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Caste is a key factor in most Lok Sabha seats in Nitish's Bihar

April 29, 2014 16:54 IST

From the Yadav-dominated Madhepura to the Brahmin-dominated Darbhanga and Bhumihar-dominated Begusarai -- three of the seven parliamentary constituencies in Bihar -- that go to vote on April 30 are crucial for Bihar Chief Minister Nitish Kumar as it will be a test of his ‘development model’.

Fighting alone in the electoral battle, which is seen as a challenge against his ally-turned foe -- Bharatiya Janata Party’s prime ministerial candidate Narendra Modi and his traditional rival Lalu Yadav, Nitish is confident to prove his development plank.

Over 1 crore eligible voters will decide the political fate of dozens of candidates in the fray in Madhepura, Jhanjharpur, Madhubani, Darbhanga, Samastipur, Begusarai and Khagaria of the flood-prone Kosi and Mithilanchal regions, known as the most backward pockets with high percentage of poverty, illiteracy and migration.

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These seats are poised for triangular contests just like the last polls.

The stakes are high for Nitish as the Janata Dal-United had won five of seven seats including Jhanjharpur, Madhepura, Samastipur, Begusarai and Khagaria in the 2009 polls. Former ally BJP had won the remaining two seats -- Darbhanga and Madhubani. Both had benefited from each others support base last time.

The situation has changed this time after the JD-U ended its 17-year alliance with the BJP last June; now both are contesting the polls without each other for the first time since 1996. Sensing it a difficult challenge, Nitish was forced to make Madhepura his base for campaigning until Monday.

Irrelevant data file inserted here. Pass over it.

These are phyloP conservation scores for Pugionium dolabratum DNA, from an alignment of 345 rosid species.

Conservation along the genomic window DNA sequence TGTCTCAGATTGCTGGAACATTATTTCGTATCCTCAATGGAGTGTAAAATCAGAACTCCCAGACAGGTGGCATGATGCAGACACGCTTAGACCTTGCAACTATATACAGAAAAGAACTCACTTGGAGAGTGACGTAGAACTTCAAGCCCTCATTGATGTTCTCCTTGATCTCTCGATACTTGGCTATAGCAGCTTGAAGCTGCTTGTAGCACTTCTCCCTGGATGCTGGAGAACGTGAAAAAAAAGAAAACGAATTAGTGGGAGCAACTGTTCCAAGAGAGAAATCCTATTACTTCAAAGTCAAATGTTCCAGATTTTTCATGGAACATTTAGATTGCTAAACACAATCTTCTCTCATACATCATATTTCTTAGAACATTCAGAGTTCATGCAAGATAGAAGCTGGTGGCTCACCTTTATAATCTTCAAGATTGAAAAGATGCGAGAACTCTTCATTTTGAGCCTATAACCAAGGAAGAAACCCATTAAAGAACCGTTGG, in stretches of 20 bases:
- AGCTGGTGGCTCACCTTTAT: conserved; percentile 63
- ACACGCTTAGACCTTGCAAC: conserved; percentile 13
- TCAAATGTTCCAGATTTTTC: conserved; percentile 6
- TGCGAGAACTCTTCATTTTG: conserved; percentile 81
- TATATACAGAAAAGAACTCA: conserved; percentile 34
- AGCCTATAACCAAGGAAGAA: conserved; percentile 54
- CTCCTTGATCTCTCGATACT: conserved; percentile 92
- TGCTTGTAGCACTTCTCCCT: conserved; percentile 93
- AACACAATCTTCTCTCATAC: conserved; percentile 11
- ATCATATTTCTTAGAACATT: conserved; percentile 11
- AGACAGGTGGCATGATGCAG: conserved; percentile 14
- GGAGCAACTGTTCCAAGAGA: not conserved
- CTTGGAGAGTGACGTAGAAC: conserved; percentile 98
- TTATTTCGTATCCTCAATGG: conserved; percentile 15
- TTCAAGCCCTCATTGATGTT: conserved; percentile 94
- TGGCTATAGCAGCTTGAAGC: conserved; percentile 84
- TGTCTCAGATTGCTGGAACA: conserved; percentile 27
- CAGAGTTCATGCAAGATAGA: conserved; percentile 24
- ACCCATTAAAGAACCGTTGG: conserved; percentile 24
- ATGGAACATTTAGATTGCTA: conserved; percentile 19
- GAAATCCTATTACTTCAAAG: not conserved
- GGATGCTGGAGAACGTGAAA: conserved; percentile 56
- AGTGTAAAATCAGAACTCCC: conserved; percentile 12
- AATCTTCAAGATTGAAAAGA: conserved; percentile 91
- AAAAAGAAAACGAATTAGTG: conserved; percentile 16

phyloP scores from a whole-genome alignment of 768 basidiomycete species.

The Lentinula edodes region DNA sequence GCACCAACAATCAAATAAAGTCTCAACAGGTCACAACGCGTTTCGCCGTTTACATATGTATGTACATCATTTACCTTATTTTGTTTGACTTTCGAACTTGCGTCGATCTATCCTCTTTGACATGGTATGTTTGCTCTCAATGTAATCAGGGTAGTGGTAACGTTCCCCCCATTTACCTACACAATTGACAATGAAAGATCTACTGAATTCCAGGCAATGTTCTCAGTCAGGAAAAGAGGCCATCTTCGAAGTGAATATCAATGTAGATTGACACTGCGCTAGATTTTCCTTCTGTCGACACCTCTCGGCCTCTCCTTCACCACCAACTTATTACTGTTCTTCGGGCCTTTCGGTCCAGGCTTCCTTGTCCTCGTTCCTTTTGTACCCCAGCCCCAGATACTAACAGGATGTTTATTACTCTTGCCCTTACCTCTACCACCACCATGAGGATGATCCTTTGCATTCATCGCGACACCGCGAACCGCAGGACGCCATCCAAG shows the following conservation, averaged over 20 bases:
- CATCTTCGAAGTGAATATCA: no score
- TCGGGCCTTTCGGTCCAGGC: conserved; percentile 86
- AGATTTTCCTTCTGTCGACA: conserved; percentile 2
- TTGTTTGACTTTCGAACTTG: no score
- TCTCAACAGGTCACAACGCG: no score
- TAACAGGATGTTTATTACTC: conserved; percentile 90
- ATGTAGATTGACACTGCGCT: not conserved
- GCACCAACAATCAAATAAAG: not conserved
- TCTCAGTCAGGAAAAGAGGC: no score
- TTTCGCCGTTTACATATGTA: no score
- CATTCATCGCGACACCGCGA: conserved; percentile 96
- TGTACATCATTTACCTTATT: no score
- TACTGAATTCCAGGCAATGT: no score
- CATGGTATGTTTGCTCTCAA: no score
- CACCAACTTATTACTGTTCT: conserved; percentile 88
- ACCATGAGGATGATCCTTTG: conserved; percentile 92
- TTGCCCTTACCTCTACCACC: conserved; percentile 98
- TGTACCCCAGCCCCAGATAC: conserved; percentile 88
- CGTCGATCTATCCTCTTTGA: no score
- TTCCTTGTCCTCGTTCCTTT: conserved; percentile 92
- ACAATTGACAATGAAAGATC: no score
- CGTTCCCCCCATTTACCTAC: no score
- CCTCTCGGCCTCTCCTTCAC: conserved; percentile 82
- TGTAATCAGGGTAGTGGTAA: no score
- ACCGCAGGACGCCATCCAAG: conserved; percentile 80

“Nitish has worked overtime by camping in Madhepura for nearly 10 days to ensure the victory of party candidates including party president Sharad Yadav,” a JD-U leader said.

Though the BJP is heavily banking on Modi and his wave, party leaders hope to win more seats than the last time to get the mandate to form the next government at the Centre.

On the other hand, RJD-Congress leaders are upbeat as they have nothing to lose, but the exact opposite. “Even if we win at least one or two seats, it will be a big gain for us,” RJD leader Chandeshwar Prasad Singh said.

Among those prominent in the fray are former Union ministers Sharad Yadav, Hukum Deo Narain Yadav, Ali Ashraf Fatmi, cricketer-turned-politician Kirti Jha Azad, controversial former Member of Parliament Pappu Yadav, Noble Peace Prize nominee Tiliya Devi, Non-Resident Indian doctor Prabhat Ranjan Das, former leader of opposition in the Bihar assembly Abdul Bari Siddiqui and Krishna Yadav, wife of a former bahubali legislator Ranvir Yadav.

The BJP is confident of overwhelming support of the upper castes who are known to influence politics in the state, and hopes to garner support of Other Backward Classes, Extreme Backward Castes, Dalits and Mahadalits, the poorest among the Dalits -- thanks to its alliance with the Lok Janashakti Party of Ram Vilas Paswan and Rashtriya Lok Samata Party of Upendra Kushwaha.

The BJP has fielded most of its candidates keeping the caste equation in mind.

BJP candidate and sitting MP from Darbhanga, Kirti Jha Azad, a Brahmin, is eyeing overwhelming support of his caste-men and other upper castes. Another BJP candidate and sitting MP from Madhubani Hukum Deo Narain Yadav hopes to get a majority of his castemen, the Yadavs.

Similarly, BJP candidate Bhola Prasad Singh from Begusarai, is depending on his upper caste Bhumihar voters, who are not only vocal supporters of Modi, they virtually control politics there, which was once known as ‘Leningrad of Bihar’ a Left stronghold.

On the other hand, RJD-Congress candidates are depending heavily on the overwhelming support of the traditional caste support base of Yadavs, a section of EBCs, Mahadalits, Rajputs and Muslims.

"In Madhepura, there is direct fight between two formidable Yadav candidates – Pappu Yada and sitting MP Sharad Yadav. Their caste votes will be divided. The JD-U is hopeful of the support of Kurmi, EBCs, Mahadalits Muslims, Rajputs and other upper castes, while Pappu is eyeing support of OBCs and Muslims," said Ranjiv, a political activist.

Both Nitish and Lalu have vigorously campaigned in Madhepura and addressed nearly half a dozen public meetings.

M I Khan in Patna